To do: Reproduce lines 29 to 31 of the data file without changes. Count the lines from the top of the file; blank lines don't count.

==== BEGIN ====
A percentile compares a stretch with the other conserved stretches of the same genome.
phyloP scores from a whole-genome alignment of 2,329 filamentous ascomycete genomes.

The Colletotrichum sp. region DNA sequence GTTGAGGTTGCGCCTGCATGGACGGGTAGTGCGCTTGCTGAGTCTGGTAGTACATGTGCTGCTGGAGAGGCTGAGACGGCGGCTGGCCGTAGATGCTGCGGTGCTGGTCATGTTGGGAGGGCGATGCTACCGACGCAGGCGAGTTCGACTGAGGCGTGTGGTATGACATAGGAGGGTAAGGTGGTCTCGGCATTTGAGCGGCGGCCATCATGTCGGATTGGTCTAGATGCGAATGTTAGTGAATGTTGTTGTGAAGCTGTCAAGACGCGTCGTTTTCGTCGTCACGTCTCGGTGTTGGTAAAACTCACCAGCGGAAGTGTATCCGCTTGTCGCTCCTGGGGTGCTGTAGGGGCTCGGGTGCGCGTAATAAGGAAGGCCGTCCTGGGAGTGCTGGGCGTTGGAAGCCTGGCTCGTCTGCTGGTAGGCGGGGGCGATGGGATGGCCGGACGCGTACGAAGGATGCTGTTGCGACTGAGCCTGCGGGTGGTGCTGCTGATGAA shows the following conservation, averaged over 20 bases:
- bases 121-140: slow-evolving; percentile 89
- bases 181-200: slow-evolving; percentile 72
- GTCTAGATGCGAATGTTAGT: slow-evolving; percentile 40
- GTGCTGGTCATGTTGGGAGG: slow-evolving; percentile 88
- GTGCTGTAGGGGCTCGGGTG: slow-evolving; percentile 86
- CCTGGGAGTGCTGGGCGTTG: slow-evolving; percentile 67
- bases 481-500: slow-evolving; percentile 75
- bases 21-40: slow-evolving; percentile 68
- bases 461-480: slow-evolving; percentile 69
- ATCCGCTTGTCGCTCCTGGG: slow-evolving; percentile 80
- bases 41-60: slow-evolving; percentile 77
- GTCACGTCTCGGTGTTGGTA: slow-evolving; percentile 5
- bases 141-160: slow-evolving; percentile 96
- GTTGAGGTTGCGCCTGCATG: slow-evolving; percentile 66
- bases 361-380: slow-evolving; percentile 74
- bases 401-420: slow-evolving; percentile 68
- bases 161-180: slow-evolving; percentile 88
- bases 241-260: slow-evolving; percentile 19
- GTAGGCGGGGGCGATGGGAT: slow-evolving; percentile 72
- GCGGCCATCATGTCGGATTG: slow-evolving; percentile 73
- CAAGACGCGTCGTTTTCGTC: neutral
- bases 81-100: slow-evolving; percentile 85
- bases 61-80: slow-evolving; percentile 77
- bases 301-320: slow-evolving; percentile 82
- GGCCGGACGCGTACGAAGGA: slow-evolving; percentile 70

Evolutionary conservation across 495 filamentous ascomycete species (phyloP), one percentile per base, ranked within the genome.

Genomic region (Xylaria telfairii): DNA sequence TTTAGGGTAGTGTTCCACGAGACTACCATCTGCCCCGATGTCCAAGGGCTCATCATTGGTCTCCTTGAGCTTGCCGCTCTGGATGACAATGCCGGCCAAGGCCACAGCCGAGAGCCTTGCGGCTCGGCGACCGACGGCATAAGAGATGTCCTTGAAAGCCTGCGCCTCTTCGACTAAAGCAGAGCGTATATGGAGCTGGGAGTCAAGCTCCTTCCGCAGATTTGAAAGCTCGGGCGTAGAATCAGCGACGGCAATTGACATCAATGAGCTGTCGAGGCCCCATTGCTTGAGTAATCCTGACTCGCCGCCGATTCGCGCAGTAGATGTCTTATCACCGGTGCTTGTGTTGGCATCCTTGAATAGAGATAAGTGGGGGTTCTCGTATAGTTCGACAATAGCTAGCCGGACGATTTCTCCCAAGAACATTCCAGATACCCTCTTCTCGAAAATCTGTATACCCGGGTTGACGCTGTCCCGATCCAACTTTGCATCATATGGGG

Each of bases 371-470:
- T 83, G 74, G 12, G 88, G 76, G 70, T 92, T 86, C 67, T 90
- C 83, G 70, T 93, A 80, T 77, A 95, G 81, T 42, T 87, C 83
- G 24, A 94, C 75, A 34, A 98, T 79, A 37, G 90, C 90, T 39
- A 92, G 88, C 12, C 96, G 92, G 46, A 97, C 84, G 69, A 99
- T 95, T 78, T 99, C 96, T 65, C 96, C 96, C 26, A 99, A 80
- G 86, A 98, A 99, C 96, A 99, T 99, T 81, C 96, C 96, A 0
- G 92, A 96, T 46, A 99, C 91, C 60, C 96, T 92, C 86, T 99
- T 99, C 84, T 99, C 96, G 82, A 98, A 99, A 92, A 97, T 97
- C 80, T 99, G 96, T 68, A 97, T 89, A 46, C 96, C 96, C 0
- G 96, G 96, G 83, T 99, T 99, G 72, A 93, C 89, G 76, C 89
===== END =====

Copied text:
Evolutionary conservation across 495 filamentous ascomycete species (phyloP), one percentile per base, ranked within the genome.

Genomic region (Xylaria telfairii): DNA sequence TTTAGGGTAGTGTTCCACGAGACTACCATCTGCCCCGATGTCCAAGGGCTCATCATTGGTCTCCTTGAGCTTGCCGCTCTGGATGACAATGCCGGCCAAGGCCACAGCCGAGAGCCTTGCGGCTCGGCGACCGACGGCATAAGAGATGTCCTTGAAAGCCTGCGCCTCTTCGACTAAAGCAGAGCGTATATGGAGCTGGGAGTCAAGCTCCTTCCGCAGATTTGAAAGCTCGGGCGTAGAATCAGCGACGGCAATTGACATCAATGAGCTGTCGAGGCCCCATTGCTTGAGTAATCCTGACTCGCCGCCGATTCGCGCAGTAGATGTCTTATCACCGGTGCTTGTGTTGGCATCCTTGAATAGAGATAAGTGGGGGTTCTCGTATAGTTCGACAATAGCTAGCCGGACGATTTCTCCCAAGAACATTCCAGATACCCTCTTCTCGAAAATCTGTATACCCGGGTTGACGCTGTCCCGATCCAACTTTGCATCATATGGGG

Each of bases 371-470: